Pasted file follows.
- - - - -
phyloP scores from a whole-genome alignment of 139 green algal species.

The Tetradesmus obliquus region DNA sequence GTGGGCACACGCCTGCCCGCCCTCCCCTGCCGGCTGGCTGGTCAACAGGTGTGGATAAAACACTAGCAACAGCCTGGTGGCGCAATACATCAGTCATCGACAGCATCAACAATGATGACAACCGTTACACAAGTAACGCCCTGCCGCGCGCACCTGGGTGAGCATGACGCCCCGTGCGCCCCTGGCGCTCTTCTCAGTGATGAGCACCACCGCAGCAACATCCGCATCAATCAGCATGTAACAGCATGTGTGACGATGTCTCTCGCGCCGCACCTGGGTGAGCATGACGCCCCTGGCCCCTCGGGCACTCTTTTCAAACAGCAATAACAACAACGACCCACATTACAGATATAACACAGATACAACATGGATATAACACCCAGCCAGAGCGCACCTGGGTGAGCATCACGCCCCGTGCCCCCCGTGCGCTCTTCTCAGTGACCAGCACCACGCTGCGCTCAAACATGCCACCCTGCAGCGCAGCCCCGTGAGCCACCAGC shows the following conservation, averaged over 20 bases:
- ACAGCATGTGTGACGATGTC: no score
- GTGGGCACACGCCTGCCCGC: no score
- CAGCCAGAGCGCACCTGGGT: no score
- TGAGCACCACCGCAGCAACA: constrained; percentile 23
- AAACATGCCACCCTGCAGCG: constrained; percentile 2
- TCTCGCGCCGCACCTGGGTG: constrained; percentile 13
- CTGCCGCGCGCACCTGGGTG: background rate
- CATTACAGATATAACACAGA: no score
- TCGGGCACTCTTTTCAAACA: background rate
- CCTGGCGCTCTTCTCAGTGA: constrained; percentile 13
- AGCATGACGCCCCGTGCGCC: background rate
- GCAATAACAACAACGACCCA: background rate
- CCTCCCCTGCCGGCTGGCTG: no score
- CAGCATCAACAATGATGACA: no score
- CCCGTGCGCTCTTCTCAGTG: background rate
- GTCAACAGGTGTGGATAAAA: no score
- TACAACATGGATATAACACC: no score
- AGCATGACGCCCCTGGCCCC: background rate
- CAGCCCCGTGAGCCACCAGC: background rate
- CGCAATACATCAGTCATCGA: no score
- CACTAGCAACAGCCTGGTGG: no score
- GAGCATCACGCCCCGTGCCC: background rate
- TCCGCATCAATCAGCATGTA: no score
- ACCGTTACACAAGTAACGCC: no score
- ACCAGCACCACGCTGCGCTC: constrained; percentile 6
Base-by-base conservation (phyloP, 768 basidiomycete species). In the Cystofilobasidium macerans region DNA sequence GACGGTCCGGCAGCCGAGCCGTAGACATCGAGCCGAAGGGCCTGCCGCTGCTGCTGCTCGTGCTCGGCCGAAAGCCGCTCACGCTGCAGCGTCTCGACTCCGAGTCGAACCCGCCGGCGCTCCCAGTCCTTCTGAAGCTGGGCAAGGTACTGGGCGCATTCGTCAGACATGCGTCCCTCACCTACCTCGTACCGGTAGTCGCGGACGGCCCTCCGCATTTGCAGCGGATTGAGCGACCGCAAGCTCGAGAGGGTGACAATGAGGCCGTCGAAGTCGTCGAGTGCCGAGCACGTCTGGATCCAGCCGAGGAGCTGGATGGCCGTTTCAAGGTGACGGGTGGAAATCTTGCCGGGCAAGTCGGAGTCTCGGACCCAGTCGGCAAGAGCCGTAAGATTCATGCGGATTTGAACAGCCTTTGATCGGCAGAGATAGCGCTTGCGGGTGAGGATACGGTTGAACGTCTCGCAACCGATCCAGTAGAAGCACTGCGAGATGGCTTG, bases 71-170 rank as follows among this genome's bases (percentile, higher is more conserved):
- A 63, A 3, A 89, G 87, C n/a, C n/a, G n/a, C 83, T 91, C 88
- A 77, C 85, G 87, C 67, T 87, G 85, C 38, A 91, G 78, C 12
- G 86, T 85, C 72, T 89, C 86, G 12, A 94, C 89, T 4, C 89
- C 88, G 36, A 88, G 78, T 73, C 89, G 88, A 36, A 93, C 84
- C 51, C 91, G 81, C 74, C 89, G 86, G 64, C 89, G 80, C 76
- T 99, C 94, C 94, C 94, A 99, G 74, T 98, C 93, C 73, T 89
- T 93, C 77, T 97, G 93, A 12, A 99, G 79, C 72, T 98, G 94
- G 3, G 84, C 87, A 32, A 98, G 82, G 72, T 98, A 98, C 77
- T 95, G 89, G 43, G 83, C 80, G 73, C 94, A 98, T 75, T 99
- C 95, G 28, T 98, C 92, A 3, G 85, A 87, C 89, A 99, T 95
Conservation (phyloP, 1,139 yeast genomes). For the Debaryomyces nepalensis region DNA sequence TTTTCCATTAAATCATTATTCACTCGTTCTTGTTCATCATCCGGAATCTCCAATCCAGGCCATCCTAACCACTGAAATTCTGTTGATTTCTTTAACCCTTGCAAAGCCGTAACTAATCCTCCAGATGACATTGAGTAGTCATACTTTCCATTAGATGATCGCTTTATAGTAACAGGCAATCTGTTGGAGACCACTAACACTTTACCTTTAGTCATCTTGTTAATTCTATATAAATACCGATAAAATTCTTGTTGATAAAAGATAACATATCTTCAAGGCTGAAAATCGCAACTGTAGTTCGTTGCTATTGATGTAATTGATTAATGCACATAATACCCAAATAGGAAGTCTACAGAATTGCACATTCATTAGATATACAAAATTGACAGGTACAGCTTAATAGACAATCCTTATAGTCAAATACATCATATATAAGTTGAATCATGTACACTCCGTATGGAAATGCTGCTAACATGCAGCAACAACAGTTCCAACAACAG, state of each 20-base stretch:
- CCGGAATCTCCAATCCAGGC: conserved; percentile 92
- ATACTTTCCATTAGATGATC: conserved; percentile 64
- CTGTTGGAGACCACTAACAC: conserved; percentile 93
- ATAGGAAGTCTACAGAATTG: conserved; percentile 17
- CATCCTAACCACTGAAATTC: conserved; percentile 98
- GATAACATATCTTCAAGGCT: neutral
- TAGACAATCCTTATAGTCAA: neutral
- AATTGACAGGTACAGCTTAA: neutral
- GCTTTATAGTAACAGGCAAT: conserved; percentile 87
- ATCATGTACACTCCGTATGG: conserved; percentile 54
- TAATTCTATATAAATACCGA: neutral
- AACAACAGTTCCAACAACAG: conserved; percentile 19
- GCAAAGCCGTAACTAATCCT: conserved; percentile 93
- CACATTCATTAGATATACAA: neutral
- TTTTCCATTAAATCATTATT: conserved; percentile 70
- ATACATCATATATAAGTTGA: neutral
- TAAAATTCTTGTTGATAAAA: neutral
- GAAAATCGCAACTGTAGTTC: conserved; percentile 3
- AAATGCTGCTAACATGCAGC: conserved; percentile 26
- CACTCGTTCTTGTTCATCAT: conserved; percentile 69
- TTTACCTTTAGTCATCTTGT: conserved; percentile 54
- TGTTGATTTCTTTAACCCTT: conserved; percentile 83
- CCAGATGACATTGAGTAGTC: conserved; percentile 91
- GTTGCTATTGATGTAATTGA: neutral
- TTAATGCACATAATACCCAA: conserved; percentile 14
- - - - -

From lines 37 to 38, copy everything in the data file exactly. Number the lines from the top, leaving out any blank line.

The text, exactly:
- T 95, G 89, G 43, G 83, C 80, G 73, C 94, A 98, T 75, T 99
- C 95, G 28, T 98, C 92, A 3, G 85, A 87, C 89, A 99, T 95